New operating room training to improve teamwork
Media Release - University of
12 October 2016
Embargoed to 5am 14 October 2016 (NZ Medical Journal)
A realistic pilot training simulation for operating room staff designed to test and improve teamwork skills, has found many positive improvements result from the new communication training.
The teamwork training pilot, developed by researchers at the University of Auckland and the first such model for improving operating room teamwork, is being rolled out to the first district health boards around New Zealand with a second round planned to begin soon.
The pilot intervention known as MORSim (Multi-disciplinary Operating Room Simulation) was funded by Health Workforce NZ.
This year the Accident Compensation Corporation (ACC) agreed to fund the training project into all district health boards over the next five years with $4.8 million for the first 10 DHBs and a further $4.8 million in 2018.
“Unintended patient harm is a major contributor to poor outcomes for surgical patients and often reflects failures in teamwork,” says lead researcher, Associate Professor Jennifer Weller from the University of Auckland, in a paper published today in the NZ Medical Journal.
“To address this we developed the MORSim intervention to improve teamwork in the operating room and piloted it with 20 operating room teams from two of New Zealand’s 20 district health boards.”
Associate Professor Weller is the director of the Centre for Medical and Health Science Education at the University of Auckland.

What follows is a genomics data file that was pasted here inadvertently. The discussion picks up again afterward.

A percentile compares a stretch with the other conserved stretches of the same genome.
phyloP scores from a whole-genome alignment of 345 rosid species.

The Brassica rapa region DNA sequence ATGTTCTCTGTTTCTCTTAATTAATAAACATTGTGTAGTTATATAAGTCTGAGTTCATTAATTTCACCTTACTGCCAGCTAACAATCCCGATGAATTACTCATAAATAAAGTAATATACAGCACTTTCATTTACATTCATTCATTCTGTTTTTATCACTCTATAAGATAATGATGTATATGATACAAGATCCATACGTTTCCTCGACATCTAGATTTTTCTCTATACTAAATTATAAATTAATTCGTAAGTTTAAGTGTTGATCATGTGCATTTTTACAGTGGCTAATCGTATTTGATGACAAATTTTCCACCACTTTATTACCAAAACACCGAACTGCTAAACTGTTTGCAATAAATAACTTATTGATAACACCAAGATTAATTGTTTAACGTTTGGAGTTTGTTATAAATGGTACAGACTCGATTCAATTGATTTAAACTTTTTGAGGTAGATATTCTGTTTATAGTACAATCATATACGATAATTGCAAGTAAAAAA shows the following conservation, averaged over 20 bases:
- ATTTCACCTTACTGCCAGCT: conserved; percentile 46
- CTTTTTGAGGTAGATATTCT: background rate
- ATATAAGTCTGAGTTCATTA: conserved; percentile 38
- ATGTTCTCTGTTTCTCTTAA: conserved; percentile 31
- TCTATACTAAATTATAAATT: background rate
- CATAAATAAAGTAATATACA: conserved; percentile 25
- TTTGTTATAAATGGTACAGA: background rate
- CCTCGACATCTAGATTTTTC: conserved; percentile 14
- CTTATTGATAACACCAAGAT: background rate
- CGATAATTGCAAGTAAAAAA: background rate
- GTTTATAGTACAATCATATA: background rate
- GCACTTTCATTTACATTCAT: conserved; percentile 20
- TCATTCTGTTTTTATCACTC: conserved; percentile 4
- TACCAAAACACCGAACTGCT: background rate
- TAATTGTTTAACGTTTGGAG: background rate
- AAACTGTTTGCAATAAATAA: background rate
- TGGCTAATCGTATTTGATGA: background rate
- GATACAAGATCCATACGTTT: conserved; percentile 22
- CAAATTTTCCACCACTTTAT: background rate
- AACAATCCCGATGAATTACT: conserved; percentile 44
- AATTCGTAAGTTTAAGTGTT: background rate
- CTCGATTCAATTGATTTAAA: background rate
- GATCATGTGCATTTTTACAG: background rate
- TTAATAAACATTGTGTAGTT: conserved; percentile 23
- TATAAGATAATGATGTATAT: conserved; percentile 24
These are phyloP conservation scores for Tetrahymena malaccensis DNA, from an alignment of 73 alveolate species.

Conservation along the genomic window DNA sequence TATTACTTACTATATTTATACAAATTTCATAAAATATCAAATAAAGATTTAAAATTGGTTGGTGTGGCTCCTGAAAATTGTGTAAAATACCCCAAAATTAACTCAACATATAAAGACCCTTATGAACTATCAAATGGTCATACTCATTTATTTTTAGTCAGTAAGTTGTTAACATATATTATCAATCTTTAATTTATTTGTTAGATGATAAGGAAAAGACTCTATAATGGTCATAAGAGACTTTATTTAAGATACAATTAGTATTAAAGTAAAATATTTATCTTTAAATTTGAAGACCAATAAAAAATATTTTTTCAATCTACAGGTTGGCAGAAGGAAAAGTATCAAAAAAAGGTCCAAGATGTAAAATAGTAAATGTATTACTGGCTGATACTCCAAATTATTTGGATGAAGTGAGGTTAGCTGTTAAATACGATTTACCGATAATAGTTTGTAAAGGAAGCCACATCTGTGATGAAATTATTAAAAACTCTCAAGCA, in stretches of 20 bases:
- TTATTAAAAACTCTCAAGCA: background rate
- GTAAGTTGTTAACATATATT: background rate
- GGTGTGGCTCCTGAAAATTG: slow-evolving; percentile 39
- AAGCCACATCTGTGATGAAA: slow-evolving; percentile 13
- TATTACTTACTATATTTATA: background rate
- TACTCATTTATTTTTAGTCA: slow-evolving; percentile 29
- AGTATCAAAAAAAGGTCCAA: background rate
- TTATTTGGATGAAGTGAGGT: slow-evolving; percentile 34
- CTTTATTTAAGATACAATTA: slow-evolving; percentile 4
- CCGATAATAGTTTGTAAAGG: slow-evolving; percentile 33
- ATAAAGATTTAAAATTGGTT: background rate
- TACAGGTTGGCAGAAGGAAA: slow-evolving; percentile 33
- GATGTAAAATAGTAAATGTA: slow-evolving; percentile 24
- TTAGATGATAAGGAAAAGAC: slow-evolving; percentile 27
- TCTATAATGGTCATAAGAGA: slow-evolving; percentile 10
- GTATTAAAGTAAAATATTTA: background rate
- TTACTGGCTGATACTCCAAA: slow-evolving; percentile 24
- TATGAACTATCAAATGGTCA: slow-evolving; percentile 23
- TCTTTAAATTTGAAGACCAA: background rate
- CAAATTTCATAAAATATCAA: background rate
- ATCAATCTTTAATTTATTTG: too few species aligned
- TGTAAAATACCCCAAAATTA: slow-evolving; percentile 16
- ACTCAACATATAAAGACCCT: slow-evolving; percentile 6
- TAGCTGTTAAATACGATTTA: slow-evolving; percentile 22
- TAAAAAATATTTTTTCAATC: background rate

The latest study describes the MORSim experience of participants in the pilot, details the challenges to implementing changes in clinical practice and offers suggestions for making the programme a success.
In an editorial, published today in the same issue of the NZ Medical Journal, the Head of Surgery at the University of Auckland, Professor Ian Bissett says one of the outcomes from the MORSim pilot of concern was that compared with other members of the surgical teams, none of the participating surgeons reported using new communication strategies despite this being a major part of the training.
In the NZMJ editorial he says “In general, we surgeons see ourselves as the leaders of the operating room teams, deciding who needs surgery and putting the patients on the lists. It would be expected that surgeons would have the most to gain by improving communication and teamwork in the operating room.”
“Despite this, none of the interviewed surgeons volunteered that they had implemented the communication tools presented.”
“We, as surgeons, need to recognise that we may not be as good at communication as we think that we are,” says Professor Bissett. “If it can be demonstrated that this is a matter of patient safety one hopes it will stimulate us to be more engaged in the whole process.”
“Modern operating requires the close cooperation of all operating room members who are each expert in their own field,” he says. “The recent initiative by the RACS, ‘Let’s operate with respect’, was introduced in response to the revelation of widespread discrimination, bullying and sexual harassment in surgery.”
“This has recognised that much of what has happened in the operating room has not demonstrated the mutual respect that is a foundation of teamwork. Addressing this can only improve the communication and culture of work in the operating room,” says Professor Bissett.
He says the country-wide introduction of MORSim “requires careful assessment of communication skills, attitudes and clinical outcomes.”
“We have an opportunity as a country to show that we can change communication and attitudes in operating room teams and that these changes translate into better clinical outcomes for patients,” says Professor Bissett. “If this can be achieved it will provide a model that should be transferrable internationally. The MORSim team are to be applauded for taking on this challenge.”